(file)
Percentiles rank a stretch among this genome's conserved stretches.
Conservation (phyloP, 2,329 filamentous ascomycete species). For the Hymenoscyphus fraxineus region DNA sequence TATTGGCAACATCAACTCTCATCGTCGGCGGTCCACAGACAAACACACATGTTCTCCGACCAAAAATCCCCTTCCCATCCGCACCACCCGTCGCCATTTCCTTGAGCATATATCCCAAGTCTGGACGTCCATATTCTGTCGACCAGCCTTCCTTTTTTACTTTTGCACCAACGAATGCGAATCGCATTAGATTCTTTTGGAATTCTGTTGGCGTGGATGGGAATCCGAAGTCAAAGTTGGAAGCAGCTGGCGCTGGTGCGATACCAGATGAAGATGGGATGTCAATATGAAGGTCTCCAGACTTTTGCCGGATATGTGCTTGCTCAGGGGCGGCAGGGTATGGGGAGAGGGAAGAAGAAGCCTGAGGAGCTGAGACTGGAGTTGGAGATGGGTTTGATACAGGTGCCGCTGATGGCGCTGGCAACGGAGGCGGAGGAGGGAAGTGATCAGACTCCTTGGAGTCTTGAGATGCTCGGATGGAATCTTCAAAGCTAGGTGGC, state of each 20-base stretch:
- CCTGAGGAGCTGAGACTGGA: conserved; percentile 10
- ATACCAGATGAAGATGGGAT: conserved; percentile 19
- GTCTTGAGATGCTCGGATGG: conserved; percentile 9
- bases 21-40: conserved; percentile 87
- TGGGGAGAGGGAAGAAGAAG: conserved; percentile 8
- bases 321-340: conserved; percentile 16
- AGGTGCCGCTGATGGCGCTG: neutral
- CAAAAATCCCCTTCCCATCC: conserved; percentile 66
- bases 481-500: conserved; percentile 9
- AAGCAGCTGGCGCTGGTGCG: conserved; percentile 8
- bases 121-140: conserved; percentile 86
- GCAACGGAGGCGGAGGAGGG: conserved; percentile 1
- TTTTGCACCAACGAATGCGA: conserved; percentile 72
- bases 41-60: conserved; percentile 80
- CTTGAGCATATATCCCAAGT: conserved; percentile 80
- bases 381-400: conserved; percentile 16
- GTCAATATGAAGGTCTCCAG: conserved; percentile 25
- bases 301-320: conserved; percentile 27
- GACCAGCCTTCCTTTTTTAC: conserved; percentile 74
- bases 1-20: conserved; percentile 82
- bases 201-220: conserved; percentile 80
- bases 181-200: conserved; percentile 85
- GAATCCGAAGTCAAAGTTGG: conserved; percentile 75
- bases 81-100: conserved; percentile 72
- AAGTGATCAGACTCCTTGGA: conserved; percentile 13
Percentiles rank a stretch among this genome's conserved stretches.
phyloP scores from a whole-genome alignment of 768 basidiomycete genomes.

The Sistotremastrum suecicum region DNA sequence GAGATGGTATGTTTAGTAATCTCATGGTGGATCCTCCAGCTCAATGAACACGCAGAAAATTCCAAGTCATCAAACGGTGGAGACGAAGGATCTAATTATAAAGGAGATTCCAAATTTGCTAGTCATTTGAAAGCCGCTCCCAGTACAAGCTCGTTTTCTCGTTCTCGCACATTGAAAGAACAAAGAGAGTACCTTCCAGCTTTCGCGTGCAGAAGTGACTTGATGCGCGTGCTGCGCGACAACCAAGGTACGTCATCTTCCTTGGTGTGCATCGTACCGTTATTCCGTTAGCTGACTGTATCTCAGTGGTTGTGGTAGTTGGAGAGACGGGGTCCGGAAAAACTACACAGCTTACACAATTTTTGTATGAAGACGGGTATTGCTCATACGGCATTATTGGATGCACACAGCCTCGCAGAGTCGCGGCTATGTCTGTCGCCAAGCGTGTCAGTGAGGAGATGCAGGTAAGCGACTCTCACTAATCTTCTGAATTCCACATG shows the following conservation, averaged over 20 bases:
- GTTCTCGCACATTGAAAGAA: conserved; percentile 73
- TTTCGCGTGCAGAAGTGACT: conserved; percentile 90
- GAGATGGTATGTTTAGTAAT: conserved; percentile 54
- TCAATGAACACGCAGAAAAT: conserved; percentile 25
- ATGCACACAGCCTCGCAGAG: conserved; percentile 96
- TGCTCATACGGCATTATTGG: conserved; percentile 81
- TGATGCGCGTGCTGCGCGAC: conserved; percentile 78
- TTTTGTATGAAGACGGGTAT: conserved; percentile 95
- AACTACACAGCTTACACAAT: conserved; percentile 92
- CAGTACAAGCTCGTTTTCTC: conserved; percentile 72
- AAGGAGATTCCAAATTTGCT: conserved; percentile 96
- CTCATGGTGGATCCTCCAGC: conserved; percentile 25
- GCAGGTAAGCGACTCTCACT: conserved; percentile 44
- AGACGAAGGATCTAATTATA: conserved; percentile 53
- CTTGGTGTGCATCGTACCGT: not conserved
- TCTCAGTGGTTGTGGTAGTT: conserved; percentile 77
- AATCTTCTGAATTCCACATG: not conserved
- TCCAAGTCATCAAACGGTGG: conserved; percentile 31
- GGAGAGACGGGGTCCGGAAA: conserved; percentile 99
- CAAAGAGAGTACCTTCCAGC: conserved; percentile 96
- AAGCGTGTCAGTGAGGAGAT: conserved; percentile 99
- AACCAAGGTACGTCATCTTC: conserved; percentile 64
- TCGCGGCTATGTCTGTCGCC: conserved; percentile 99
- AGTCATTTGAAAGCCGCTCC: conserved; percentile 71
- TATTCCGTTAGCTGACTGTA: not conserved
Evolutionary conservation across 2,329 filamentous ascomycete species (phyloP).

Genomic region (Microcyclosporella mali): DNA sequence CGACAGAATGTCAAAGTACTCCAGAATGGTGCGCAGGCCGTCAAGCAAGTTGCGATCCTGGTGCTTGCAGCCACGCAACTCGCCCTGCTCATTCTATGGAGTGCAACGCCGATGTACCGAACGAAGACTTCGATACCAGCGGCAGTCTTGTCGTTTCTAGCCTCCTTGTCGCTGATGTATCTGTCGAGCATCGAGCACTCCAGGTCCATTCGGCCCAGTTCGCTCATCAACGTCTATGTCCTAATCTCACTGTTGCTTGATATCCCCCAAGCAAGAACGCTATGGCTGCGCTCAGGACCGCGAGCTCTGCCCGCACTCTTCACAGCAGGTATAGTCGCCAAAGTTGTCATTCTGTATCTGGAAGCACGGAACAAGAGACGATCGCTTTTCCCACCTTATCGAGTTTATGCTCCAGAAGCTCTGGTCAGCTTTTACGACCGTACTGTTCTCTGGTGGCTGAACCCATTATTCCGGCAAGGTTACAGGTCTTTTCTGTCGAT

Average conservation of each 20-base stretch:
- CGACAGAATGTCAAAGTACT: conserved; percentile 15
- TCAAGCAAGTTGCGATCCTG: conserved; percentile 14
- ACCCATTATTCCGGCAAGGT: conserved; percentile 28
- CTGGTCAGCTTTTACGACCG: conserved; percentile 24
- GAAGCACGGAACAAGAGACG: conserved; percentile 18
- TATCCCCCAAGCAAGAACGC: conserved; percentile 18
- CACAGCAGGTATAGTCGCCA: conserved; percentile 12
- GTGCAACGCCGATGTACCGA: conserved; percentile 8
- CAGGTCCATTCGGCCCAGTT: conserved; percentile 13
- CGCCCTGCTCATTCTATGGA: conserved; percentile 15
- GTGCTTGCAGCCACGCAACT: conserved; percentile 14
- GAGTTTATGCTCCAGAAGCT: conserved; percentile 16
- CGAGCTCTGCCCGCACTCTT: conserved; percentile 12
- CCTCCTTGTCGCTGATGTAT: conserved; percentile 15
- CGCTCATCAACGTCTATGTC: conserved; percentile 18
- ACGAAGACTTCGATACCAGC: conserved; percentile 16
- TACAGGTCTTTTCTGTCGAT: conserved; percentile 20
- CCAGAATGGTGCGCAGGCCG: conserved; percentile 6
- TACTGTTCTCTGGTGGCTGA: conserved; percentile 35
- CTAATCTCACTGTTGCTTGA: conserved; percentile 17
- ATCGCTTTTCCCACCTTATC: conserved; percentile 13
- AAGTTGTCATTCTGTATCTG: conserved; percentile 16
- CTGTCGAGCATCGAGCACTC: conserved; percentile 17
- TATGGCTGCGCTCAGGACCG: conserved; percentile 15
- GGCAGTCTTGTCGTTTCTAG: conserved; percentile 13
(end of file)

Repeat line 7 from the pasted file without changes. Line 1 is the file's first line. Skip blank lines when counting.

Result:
- TGGGGAGAGGGAAGAAGAAG: conserved; percentile 8